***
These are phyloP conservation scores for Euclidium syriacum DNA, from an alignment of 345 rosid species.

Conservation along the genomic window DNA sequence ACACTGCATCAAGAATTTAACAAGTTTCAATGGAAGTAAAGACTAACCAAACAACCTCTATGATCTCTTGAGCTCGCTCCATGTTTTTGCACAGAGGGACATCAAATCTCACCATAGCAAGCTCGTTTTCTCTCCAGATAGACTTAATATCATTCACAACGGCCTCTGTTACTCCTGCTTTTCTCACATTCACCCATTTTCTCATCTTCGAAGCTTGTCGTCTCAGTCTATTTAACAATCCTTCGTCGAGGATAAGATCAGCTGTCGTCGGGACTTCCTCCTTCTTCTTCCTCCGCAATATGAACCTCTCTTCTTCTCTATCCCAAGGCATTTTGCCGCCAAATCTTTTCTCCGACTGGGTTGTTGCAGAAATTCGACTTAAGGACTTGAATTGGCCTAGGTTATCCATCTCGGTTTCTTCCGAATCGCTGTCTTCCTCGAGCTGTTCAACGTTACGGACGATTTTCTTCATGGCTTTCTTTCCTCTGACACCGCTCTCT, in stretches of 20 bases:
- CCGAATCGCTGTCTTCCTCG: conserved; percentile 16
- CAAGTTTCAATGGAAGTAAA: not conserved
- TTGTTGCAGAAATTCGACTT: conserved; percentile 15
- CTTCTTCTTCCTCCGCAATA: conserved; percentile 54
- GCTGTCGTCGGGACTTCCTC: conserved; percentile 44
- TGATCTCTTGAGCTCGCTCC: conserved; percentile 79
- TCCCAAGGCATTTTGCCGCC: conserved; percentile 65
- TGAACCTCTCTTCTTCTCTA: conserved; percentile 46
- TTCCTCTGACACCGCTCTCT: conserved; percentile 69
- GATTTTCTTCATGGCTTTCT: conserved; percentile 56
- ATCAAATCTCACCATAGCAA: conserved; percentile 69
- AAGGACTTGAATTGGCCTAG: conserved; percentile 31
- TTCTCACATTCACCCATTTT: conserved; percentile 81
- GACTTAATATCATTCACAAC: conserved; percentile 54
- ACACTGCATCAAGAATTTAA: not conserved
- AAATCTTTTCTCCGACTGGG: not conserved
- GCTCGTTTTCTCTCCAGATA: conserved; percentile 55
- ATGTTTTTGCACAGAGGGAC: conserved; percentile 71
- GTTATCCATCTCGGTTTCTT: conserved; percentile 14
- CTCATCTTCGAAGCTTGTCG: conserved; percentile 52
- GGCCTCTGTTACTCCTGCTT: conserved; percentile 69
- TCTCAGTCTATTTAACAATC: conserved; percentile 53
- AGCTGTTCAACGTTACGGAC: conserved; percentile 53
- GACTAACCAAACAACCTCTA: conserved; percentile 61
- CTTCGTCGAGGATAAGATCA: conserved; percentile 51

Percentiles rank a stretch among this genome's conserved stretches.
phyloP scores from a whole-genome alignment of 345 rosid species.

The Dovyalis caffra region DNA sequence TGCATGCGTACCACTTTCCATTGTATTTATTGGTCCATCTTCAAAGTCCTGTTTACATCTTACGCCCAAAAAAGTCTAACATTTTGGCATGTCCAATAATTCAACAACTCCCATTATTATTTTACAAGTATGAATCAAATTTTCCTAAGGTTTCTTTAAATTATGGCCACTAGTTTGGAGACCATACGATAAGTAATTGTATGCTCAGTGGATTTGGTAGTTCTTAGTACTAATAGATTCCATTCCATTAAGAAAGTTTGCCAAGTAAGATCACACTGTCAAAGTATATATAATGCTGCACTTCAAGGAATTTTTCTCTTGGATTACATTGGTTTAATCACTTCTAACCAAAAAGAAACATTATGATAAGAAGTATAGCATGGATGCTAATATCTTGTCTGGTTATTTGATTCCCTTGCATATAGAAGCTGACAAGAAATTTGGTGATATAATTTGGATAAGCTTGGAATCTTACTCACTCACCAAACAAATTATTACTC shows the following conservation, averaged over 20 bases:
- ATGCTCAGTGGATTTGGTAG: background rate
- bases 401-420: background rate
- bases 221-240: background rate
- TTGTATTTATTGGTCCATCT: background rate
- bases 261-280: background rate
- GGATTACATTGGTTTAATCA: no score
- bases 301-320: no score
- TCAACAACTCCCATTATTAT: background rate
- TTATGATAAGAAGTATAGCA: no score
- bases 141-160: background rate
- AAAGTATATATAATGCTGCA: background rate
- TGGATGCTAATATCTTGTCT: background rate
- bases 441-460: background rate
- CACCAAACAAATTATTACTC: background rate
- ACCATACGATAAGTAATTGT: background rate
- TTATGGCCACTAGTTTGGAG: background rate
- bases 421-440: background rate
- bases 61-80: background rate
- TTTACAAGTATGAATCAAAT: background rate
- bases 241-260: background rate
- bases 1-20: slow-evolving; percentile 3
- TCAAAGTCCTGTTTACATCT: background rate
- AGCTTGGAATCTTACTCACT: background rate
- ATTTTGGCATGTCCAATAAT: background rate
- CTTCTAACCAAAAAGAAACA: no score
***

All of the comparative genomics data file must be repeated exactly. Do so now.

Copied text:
These are phyloP conservation scores for Euclidium syriacum DNA, from an alignment of 345 rosid species.

Conservation along the genomic window DNA sequence ACACTGCATCAAGAATTTAACAAGTTTCAATGGAAGTAAAGACTAACCAAACAACCTCTATGATCTCTTGAGCTCGCTCCATGTTTTTGCACAGAGGGACATCAAATCTCACCATAGCAAGCTCGTTTTCTCTCCAGATAGACTTAATATCATTCACAACGGCCTCTGTTACTCCTGCTTTTCTCACATTCACCCATTTTCTCATCTTCGAAGCTTGTCGTCTCAGTCTATTTAACAATCCTTCGTCGAGGATAAGATCAGCTGTCGTCGGGACTTCCTCCTTCTTCTTCCTCCGCAATATGAACCTCTCTTCTTCTCTATCCCAAGGCATTTTGCCGCCAAATCTTTTCTCCGACTGGGTTGTTGCAGAAATTCGACTTAAGGACTTGAATTGGCCTAGGTTATCCATCTCGGTTTCTTCCGAATCGCTGTCTTCCTCGAGCTGTTCAACGTTACGGACGATTTTCTTCATGGCTTTCTTTCCTCTGACACCGCTCTCT, in stretches of 20 bases:
- CCGAATCGCTGTCTTCCTCG: conserved; percentile 16
- CAAGTTTCAATGGAAGTAAA: not conserved
- TTGTTGCAGAAATTCGACTT: conserved; percentile 15
- CTTCTTCTTCCTCCGCAATA: conserved; percentile 54
- GCTGTCGTCGGGACTTCCTC: conserved; percentile 44
- TGATCTCTTGAGCTCGCTCC: conserved; percentile 79
- TCCCAAGGCATTTTGCCGCC: conserved; percentile 65
- TGAACCTCTCTTCTTCTCTA: conserved; percentile 46
- TTCCTCTGACACCGCTCTCT: conserved; percentile 69
- GATTTTCTTCATGGCTTTCT: conserved; percentile 56
- ATCAAATCTCACCATAGCAA: conserved; percentile 69
- AAGGACTTGAATTGGCCTAG: conserved; percentile 31
- TTCTCACATTCACCCATTTT: conserved; percentile 81
- GACTTAATATCATTCACAAC: conserved; percentile 54
- ACACTGCATCAAGAATTTAA: not conserved
- AAATCTTTTCTCCGACTGGG: not conserved
- GCTCGTTTTCTCTCCAGATA: conserved; percentile 55
- ATGTTTTTGCACAGAGGGAC: conserved; percentile 71
- GTTATCCATCTCGGTTTCTT: conserved; percentile 14
- CTCATCTTCGAAGCTTGTCG: conserved; percentile 52
- GGCCTCTGTTACTCCTGCTT: conserved; percentile 69
- TCTCAGTCTATTTAACAATC: conserved; percentile 53
- AGCTGTTCAACGTTACGGAC: conserved; percentile 53
- GACTAACCAAACAACCTCTA: conserved; percentile 61
- CTTCGTCGAGGATAAGATCA: conserved; percentile 51

Percentiles rank a stretch among this genome's conserved stretches.
phyloP scores from a whole-genome alignment of 345 rosid species.

The Dovyalis caffra region DNA sequence TGCATGCGTACCACTTTCCATTGTATTTATTGGTCCATCTTCAAAGTCCTGTTTACATCTTACGCCCAAAAAAGTCTAACATTTTGGCATGTCCAATAATTCAACAACTCCCATTATTATTTTACAAGTATGAATCAAATTTTCCTAAGGTTTCTTTAAATTATGGCCACTAGTTTGGAGACCATACGATAAGTAATTGTATGCTCAGTGGATTTGGTAGTTCTTAGTACTAATAGATTCCATTCCATTAAGAAAGTTTGCCAAGTAAGATCACACTGTCAAAGTATATATAATGCTGCACTTCAAGGAATTTTTCTCTTGGATTACATTGGTTTAATCACTTCTAACCAAAAAGAAACATTATGATAAGAAGTATAGCATGGATGCTAATATCTTGTCTGGTTATTTGATTCCCTTGCATATAGAAGCTGACAAGAAATTTGGTGATATAATTTGGATAAGCTTGGAATCTTACTCACTCACCAAACAAATTATTACTC shows the following conservation, averaged over 20 bases:
- ATGCTCAGTGGATTTGGTAG: background rate
- bases 401-420: background rate
- bases 221-240: background rate
- TTGTATTTATTGGTCCATCT: background rate
- bases 261-280: background rate
- GGATTACATTGGTTTAATCA: no score
- bases 301-320: no score
- TCAACAACTCCCATTATTAT: background rate
- TTATGATAAGAAGTATAGCA: no score
- bases 141-160: background rate
- AAAGTATATATAATGCTGCA: background rate
- TGGATGCTAATATCTTGTCT: background rate
- bases 441-460: background rate
- CACCAAACAAATTATTACTC: background rate
- ACCATACGATAAGTAATTGT: background rate
- TTATGGCCACTAGTTTGGAG: background rate
- bases 421-440: background rate
- bases 61-80: background rate
- TTTACAAGTATGAATCAAAT: background rate
- bases 241-260: background rate
- bases 1-20: slow-evolving; percentile 3
- TCAAAGTCCTGTTTACATCT: background rate
- AGCTTGGAATCTTACTCACT: background rate
- ATTTTGGCATGTCCAATAAT: background rate
- CTTCTAACCAAAAAGAAACA: no score